I've just re-entered paid employment after seventeen years of running my own business. It's an exciting time with so much to learn, including completing a range of inbound marketing certifications.
To my surprise, being suddenly thrust back into the world of lectures, study guides and assessments has summoned up some pretty intense emotions.
Probably most sobering has been the realisation that it's been more than twenty-five years since I last consciously undertook any type of formal learning! When I look back on my university experience, I still clearly recall the profound sense of relief I felt on handing in my “last-ever” assignment. It was almost as if the completion of my degree signified the "closing of the book" for my educational journey.
There is so much evidence to support the incredible value of continued learning, whether for work, creative development or personal enjoyment. This article from the Wall Street Journal about picking up a musical instrument later in life sums up so perfectly the huge benefits of maintaining life-long learning habits, whatever our age or background. What’s more, it is about seeing learning not as something to be ticked off a to-do list but as a fun, stimulating and creative process to be embraced.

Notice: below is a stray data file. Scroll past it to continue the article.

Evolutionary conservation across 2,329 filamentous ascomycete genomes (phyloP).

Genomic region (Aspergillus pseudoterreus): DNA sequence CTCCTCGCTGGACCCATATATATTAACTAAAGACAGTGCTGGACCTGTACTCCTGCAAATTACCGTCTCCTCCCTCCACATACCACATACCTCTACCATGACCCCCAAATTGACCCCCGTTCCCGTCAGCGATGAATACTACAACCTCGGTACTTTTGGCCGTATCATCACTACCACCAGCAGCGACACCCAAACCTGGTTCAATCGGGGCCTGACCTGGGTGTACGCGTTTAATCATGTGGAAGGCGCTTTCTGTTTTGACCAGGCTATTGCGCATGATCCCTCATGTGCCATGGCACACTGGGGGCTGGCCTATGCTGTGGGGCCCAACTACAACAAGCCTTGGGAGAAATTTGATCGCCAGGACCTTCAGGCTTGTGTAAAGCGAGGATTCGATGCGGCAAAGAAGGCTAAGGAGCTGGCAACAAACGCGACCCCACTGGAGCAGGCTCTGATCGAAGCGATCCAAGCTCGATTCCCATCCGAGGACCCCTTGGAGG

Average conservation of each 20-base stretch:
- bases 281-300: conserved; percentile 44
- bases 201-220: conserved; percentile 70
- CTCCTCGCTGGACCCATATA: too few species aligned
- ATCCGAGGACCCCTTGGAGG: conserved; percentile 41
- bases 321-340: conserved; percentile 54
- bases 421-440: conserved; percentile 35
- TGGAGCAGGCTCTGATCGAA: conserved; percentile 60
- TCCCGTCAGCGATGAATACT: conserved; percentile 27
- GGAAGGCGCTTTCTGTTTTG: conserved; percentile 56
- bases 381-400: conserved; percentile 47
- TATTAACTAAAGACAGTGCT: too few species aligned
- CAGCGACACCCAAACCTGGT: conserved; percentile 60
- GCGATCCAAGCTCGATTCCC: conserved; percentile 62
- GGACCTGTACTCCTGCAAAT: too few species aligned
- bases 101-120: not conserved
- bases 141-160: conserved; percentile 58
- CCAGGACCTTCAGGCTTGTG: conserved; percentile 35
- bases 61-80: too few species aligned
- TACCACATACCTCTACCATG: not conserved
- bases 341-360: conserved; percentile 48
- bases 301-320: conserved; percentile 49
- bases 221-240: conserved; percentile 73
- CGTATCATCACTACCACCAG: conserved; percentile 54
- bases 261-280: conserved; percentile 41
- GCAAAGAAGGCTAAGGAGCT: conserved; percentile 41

So for me, there's no more thinking of learning as a finite goal. Slowly but surely I'm getting comfortable in the uncomfortable, and I'm cherishing the stimulation and reward that comes from taking on new challenges.
While putting ourselves in new and unfamiliar learning situations can create moments of discomfort or even self-doubt, those feelings are fleeting and are far-outweighed by the benefits.
Given today’s longer lifespans, it’s reasonable for most people to think that if they start playing an instrument in their 50s, they can keep on playing and improving for decades, whatever instrument they choose. Moreover, a growing body of research suggests that playing an instrument or singing in a choir can enhance emotional well-being, brain health, cognition and hearing function. “It’s extremely exciting,” says cognitive neuroscientist Julene Johnson, a professor at the Institute for Health and Aging at the University of California, San Francisco. “My hope is that we think of creative engagement as something to do throughout our entire lifespan, and not just for pleasure but also for possible health benefits.”